WASHINGTON - Some things did go right for airline passengers last year: Planes were more likely to land on time and bags less likely to get lost.
As a result, passengers reported fewer complaints in 2009 even while cash-strapped airlines reduced flight schedules and charged for everything from bags and pillows to prime spots in boarding lines.
Airline performance has been improving over the past two years. In 2007, the year air travel surged to its busiest level since before the attack of Sept. 11, 2001, and airline performance suffered a near meltdown. Last year, however, there were 704 million U.S. airline passengers, compared with 770 million in 2007.
The findings, based on an analysis of government statistics, are in the latest annual report by private researchers.
"We kind of turned a little bit of a corner in '08 and we're glad to say they're continuing that generally positive (trend) for the consumer," said Dean Headley, a Wichita State University professor and co-author of the report. "Every airline that we looked at in '08 and '09 got better."
One cloud in the otherwise friendly skies was a slight increase in denied boardings, mostly bumpings due to overbooking.
For every 10,000 passengers, an average of 1.19 passengers were denied boarding in 2009, compared with 1.1 passengers the previous year.
An overall ranking of the 18 airlines based on their combined performance in four categories - on-time arrivals, mishandled baggage, denied boardings, complaints - was to be released Monday.
The top rated airline in 2008 was Hawaiian, which flies to eight West Coast cities, Las Vegas and Phoenix in addition to the Hawaiian Islands and to the Philippines, Australia, Samoa and Tahiti. At the bottom was Atlantic Southeast, which operates Delta Connection regional flights.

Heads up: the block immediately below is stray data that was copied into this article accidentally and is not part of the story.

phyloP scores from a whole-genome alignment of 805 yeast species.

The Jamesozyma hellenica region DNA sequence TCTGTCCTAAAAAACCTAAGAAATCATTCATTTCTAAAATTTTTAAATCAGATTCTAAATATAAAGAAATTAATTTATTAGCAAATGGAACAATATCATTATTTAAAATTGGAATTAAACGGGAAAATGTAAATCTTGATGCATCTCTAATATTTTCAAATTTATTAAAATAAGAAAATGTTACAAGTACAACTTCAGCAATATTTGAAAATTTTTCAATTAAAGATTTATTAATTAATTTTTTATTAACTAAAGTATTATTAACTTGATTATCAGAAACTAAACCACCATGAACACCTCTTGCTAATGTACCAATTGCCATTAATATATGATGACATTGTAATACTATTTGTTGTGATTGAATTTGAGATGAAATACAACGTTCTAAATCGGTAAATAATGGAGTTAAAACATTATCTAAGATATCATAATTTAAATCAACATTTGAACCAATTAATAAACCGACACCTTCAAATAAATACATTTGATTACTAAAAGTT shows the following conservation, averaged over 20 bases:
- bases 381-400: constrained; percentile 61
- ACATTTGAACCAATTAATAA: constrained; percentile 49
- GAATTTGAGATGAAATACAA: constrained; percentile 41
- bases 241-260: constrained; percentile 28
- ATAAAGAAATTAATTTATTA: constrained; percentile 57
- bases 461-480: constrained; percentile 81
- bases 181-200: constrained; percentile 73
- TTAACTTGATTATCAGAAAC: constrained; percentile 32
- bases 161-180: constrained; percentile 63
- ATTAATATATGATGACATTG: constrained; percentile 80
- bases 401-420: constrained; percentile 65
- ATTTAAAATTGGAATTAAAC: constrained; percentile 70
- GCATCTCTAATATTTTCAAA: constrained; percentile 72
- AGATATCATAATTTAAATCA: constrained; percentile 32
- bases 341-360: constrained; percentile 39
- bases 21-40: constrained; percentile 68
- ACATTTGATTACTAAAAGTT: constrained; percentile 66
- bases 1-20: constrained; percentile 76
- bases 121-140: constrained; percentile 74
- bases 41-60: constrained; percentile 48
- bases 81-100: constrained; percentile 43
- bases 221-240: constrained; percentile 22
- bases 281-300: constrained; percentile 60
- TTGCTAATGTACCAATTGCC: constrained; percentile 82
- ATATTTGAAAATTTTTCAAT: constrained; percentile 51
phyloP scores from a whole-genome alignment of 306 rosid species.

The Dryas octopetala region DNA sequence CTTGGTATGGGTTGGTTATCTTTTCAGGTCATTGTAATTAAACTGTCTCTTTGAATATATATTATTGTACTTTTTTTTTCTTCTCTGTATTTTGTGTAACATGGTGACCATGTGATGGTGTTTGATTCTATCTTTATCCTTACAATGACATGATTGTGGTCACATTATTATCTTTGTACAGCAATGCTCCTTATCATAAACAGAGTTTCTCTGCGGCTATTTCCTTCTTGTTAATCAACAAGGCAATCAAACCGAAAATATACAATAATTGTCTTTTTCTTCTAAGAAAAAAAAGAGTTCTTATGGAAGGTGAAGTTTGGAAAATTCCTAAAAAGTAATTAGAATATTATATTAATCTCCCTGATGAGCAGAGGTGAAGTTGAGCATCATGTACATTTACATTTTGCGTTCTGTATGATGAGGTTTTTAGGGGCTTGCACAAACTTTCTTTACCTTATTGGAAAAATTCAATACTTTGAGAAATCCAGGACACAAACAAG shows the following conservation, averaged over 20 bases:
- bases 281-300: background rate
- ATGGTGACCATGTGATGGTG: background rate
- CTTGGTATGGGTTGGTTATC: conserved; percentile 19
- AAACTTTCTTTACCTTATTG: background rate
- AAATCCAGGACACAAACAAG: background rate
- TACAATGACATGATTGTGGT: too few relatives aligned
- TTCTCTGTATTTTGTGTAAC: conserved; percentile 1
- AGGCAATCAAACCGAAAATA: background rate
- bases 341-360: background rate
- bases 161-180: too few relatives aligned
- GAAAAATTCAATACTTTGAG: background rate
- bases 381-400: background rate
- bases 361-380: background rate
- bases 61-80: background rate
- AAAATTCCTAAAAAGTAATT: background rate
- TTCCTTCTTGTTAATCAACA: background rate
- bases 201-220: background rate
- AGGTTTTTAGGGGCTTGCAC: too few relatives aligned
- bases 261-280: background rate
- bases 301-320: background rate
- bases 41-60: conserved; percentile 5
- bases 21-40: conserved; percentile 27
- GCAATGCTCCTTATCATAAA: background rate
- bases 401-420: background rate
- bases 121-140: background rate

For 2009, American Eagle, which operates regional flights for American Airlines, had the highest rate of involuntary denied boardings at 3.76 per 100,000 passengers in 2009. Low-cost carrier JetBlue - it has a policy against overbooking - had so few denied boardings that its rate showed up as zero.
Despite annoying baggage fees, or perhaps because of them, airlines did better with the luggage. People didn't check as many bags last year, and fewer than 4 bags per every 1,000 travelers were lost or damaged. The rate for lost bags last year was second best in the last 20 years and about half what it was in 2007.
Airlines recorded their best rate on lost bags in 2002, the year after the terror attacks, as air travel plummeted.
Low-cost carrier AirTran fared best last year, with a rate of 1.67. The worst: Atlantic Southeast, at 7.87. Most of that airline's flights start, end or stop at Atlanta's Hartsfield-Jackson, the world's busiest airport.
Last week, Spirit Airlines became the first carrier to announce it would charge for carry-on bags - as much as $45 each way - that need to be stowed in overhead bins. But the airline also was reducing the cost of most tickets by $40.
Sen. Chuck Schumer, D-N.Y., said Sunday he wants the Treasury Department to rule that carry-ons are a necessity for travel, which would make them exempt from a separate fee outside the ticket price.
The recession hit airlines hard, and they have scrambled for ways to generate income other than by raising fares. U.S. airlines collectively lost $8 billion in 2009, although regional carriers as a group were profitable, according to the Federal Aviation Administration.
More than 79 percent of airline flights arrived on time in 2009, 3.4 percent better than a year earlier.
Fourteen of the 18 airlines included in the analysis improved their on-time performance from the year before. But only one-third had on-time arrival rates better then 80 percent: Hawaiian, Southwest, Alaska, SkyWest, United, and US Airways. Still, only three topped 80 percent in 2008.
At the bottom was regional carrier Comair, with only 69 percent of flights on time. The airline operates as Delta Connection. Only slightly better was Atlantic Southeast, 71.2 percent.
Fewer than one in every 100,000 passengers filed complaints with the Department of Transportation, down slightly from the previous year. Flight problems such as cancellations, delays or other schedule deviations accounted for nearly one-quarter of complaints, followed by baggage (18.7 percent), reservations, ticketing and boarding (15.1 percent), and customer service (13.9 percent).
Southwest again had the lowest complaint rate - 0.21 complaints per 100,000 passengers. Delta, whose regional partners had the worst baggage and on-time performance, had the highest complaint rate, 1.96.
The ratings, compiled annually since 1991, are based on department statistics for airlines that carry at least 1 percent of the passengers who flew domestically last year. The research is sponsored by Purdue University, in Indiana, and by Wichita State University, in Kansas.